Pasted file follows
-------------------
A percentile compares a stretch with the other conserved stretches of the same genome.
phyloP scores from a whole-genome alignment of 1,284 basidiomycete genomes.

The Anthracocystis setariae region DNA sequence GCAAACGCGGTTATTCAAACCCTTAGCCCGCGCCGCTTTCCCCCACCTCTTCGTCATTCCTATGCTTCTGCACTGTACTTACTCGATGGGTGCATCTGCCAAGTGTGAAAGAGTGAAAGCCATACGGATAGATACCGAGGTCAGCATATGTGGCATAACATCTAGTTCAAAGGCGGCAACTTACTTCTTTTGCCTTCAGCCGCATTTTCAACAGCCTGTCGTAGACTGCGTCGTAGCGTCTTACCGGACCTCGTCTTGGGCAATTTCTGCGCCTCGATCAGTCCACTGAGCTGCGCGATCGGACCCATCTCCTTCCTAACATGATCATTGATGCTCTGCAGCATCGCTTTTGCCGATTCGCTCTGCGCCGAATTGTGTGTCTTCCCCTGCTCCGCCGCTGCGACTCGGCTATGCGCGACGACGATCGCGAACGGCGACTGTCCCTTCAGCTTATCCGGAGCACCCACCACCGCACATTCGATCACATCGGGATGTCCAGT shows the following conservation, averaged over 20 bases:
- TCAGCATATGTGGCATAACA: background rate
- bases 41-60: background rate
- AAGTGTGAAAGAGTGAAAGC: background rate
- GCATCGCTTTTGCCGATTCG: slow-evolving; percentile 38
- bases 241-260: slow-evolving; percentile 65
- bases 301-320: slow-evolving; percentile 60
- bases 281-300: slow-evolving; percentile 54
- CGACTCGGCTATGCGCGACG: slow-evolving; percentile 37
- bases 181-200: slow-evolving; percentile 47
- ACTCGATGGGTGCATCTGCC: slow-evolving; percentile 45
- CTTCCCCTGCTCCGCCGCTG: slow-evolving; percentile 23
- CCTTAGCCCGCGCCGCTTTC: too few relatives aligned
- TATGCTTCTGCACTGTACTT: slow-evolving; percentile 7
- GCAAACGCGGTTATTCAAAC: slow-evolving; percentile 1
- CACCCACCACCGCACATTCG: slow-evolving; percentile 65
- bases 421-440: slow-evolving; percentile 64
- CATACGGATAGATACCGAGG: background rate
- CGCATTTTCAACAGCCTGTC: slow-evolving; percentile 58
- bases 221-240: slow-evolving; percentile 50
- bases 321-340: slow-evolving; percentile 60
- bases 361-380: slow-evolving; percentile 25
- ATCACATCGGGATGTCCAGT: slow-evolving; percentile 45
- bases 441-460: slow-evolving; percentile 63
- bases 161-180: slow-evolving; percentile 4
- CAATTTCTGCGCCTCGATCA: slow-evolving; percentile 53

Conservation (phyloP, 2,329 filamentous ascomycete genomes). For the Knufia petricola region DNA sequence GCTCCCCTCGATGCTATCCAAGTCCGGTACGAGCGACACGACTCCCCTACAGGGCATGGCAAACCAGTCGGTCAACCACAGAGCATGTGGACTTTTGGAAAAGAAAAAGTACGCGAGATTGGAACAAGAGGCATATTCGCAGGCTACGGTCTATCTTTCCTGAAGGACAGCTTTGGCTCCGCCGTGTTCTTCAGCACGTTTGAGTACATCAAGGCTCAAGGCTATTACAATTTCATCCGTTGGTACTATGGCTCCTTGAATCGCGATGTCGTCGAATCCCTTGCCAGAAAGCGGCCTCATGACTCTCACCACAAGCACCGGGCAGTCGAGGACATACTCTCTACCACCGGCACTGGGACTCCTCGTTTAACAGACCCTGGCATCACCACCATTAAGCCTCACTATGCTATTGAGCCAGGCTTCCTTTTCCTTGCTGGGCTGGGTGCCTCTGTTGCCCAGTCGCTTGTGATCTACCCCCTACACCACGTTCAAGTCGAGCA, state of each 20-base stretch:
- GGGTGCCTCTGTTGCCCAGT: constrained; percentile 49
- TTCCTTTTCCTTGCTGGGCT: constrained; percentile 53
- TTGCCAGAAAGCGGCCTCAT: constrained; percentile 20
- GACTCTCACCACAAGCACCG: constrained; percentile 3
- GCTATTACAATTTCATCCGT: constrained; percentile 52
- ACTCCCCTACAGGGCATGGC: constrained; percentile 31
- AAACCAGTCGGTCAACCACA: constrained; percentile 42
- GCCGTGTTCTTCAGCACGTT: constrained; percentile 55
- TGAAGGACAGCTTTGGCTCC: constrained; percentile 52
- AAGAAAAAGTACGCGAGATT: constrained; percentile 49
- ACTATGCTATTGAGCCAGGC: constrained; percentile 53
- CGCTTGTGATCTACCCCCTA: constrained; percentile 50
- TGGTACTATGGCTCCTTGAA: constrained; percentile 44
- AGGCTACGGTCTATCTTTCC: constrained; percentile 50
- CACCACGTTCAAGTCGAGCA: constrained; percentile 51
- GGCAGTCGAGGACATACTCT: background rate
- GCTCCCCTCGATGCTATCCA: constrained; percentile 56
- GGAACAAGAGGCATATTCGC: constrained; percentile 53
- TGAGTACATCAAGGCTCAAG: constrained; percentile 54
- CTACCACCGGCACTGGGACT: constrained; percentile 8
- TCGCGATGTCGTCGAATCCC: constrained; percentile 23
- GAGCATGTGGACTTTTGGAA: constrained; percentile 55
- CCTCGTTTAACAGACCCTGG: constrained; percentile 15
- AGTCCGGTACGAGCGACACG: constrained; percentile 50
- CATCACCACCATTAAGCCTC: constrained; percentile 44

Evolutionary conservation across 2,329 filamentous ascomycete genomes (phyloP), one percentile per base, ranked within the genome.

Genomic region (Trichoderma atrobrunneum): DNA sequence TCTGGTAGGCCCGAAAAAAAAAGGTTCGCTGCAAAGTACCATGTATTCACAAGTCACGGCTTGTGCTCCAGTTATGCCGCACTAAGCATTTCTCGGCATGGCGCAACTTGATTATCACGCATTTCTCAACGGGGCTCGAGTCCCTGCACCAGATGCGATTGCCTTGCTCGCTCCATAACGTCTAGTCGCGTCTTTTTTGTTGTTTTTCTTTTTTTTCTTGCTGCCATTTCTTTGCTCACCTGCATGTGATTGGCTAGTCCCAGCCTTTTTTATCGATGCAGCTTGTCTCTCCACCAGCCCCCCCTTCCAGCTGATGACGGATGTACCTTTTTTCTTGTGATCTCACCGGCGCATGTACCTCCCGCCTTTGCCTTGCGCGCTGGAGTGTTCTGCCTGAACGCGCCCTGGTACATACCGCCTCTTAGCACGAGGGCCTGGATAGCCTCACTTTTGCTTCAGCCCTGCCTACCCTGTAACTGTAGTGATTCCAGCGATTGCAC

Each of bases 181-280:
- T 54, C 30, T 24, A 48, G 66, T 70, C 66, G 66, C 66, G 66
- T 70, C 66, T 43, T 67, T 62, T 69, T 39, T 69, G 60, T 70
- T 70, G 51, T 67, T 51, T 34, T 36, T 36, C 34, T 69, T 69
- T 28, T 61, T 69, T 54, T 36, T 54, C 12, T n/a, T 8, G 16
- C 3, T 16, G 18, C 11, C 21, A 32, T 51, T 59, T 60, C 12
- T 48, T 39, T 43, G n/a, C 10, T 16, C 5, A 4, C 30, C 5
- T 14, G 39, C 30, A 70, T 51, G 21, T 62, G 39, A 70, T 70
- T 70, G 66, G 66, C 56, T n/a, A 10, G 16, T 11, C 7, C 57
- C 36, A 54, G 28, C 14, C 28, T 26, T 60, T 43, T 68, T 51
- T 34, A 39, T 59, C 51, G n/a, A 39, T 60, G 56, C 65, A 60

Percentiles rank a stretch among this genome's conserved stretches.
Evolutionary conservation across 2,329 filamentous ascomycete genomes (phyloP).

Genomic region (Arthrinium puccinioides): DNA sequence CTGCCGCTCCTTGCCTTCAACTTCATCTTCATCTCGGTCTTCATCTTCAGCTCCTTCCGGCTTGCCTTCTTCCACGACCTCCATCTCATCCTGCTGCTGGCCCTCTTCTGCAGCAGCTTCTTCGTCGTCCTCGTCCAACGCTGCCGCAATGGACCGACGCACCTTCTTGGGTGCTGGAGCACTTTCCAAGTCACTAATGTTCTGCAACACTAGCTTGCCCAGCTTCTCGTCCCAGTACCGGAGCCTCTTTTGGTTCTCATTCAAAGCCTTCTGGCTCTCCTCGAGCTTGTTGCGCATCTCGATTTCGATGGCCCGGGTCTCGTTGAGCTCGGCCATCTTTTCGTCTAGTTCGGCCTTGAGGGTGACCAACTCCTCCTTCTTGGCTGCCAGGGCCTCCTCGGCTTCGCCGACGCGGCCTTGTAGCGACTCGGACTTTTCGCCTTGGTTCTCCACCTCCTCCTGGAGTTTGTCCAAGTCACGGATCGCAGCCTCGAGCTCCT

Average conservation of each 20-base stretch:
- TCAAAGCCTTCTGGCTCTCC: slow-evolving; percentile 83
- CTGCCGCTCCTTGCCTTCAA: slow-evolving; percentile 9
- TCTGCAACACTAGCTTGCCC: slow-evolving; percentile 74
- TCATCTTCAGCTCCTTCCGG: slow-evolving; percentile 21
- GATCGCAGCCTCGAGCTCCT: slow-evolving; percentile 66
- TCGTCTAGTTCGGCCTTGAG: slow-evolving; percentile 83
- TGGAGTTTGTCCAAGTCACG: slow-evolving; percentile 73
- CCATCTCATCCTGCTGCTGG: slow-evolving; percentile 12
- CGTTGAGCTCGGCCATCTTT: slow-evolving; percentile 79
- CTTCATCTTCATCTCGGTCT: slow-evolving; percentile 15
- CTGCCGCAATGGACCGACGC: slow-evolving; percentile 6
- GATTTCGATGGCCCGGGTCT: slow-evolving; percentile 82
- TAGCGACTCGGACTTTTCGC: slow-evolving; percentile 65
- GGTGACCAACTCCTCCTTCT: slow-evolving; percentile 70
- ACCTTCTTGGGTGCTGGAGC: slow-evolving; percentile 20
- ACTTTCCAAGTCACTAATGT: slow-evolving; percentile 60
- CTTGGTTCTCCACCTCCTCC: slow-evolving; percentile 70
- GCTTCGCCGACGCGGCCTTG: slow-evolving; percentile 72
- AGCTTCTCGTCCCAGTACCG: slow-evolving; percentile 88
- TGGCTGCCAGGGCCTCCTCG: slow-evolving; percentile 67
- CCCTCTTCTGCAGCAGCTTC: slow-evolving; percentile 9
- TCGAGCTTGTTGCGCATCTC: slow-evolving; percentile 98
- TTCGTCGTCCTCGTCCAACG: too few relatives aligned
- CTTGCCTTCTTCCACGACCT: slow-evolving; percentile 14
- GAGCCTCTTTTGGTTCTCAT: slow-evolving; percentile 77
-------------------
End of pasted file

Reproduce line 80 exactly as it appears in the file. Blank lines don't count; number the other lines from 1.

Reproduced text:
- CGTTGAGCTCGGCCATCTTT: slow-evolving; percentile 79